Reimagining Australia Day

January 26, Australia Day. Depending on who you speak with, it is either a day of national celebration, a day of invasion and mourning, a day of survival, a day of shame, or for some simply a day off and excuse for a barbecue.

One thing is certain, what is meant to be a day that brings everyone together to reflect on our national identity, draws us down a dark alley of division.

It is, says Monash University Vice-Chancellor Margaret Gardner, a problem that needs to be addressed.

“Australia Day is a comparatively recent construct and is contentious because of course it celebrates when Europeans settled Australia and that, not surprisingly, represents displacement and invasion for many Indigenous Australians,” she says.

Australia day parade in melbourne
Australia Day is meant to be a day that brings everyone together to reflect on our national identity.

“I think we have an issue there that needs to be solved because the day means something to Indigenous peoples which causes great sadness and regret at its minimum. We can’t choose a day to be symbolically about who we are as a nation unless we’re all reasonably happy about what those symbols are.

“So I think we need to find another symbolic day that speaks to something that we collectively agree is important to all of us, one that speaks to all the threads of who we are; from the 60,000 years of Indigenous history, through European settlement and through to the many peoples who have come here and made Australia what it is today.”

We need our country, our leaders of the country, our government and our politicians to actually take us on a journey that takes us through this into a place of healing.

For Monash Pro Vice-Chancellor of Indigenous Issues Jacinta Elston, it is the celebratory manner in which 26 January is recalled nationally that many Aboriginal and Torres Strait Islanders find offensive and with which they struggle.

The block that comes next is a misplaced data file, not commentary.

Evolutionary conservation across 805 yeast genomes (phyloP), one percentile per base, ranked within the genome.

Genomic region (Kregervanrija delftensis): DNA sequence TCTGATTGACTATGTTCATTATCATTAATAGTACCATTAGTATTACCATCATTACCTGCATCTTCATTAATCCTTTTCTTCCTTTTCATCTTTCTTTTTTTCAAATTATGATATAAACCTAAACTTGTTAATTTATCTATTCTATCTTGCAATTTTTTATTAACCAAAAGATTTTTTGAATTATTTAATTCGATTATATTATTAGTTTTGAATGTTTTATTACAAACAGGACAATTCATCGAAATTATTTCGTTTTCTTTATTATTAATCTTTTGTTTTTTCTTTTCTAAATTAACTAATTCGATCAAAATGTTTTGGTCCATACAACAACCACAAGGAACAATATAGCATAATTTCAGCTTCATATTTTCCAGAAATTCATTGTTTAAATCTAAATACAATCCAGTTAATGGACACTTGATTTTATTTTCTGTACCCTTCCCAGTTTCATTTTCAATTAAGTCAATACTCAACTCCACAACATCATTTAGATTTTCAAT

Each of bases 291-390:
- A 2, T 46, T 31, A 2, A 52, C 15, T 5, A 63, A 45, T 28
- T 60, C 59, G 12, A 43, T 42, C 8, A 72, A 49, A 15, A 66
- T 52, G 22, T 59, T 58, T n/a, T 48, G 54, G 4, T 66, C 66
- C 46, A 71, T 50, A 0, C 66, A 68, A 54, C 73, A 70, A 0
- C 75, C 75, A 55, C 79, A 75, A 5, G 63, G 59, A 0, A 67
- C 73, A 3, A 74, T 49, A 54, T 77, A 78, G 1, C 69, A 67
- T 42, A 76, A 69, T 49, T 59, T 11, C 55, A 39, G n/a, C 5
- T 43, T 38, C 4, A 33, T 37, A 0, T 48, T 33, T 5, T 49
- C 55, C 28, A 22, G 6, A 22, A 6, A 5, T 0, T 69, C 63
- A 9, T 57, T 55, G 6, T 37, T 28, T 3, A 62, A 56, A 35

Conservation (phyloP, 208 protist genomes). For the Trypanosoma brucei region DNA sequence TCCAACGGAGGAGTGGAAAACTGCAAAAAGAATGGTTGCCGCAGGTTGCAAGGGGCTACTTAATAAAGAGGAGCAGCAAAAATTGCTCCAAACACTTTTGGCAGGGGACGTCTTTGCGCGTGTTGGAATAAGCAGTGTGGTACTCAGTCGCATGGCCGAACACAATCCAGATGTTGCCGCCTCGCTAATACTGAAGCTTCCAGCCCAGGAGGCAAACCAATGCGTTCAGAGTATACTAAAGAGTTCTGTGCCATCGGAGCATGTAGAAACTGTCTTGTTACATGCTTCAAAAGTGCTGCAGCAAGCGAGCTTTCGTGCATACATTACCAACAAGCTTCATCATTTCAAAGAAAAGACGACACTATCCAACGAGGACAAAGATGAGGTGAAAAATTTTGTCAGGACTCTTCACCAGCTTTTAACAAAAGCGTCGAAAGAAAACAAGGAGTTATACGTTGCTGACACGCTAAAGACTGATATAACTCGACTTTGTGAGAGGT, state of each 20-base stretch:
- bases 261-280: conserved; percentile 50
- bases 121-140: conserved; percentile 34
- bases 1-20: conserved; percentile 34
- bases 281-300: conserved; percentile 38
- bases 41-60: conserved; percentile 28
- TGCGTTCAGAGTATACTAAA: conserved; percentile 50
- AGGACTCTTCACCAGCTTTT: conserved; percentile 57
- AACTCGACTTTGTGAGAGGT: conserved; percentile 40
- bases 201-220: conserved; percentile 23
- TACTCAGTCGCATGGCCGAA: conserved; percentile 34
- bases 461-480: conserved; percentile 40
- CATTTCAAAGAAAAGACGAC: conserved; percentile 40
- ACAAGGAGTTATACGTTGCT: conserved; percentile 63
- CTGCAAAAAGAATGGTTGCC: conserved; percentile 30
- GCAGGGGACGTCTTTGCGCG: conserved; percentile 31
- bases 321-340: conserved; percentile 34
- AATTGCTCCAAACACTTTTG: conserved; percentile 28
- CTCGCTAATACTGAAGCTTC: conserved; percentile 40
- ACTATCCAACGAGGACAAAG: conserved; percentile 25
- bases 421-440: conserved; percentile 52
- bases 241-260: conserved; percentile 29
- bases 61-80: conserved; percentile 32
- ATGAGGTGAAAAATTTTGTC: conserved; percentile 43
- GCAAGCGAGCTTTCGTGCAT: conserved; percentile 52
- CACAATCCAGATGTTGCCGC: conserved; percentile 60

“We as Aboriginal and Torres Strait Islander people, we actually want to celebrate being Australian, we want to celebrate Australia Day, but that’s not the right day for us to do it,” she says.

“For us, January 26, 1788 was the beginning of a process of invasion. When Captain Arthur Phillip placed the British flag on Gadigal land that morning, that represents our land being stolen from us.”

Australia day protest

The solution, though, she says, isn’t as simple as changing the date on which we celebrate Australia Day.

“I don’t think that, by itself, will do it,” she says. “I think that January 26 still needs to be acknowledged, but as a different type of day of significance in Australia, one of remembrance and recognition.

“The tone that is set around Anzac Day, that context of remembrance, remembering the legacy of those who fought in the wars, that’s exactly the same type of tone that many of us in the Aboriginal and Torres Strait Islander community would like to set for January 26.”

Until these things happen, she says, there will be ongoing debate and ongoing tension between Indigenous and non-Indigenous Australians about what the date represents.

“Lots of people say to me: ‘Why don’t Aboriginal people just get over these things’? Well, why doesn’t non-Indigenous Australia just get over it and actually start to do the thing that they can do, which is acknowledge us and help us all move on together.

“Why do we have to be the ones who get over it? Why can’t we get over it together?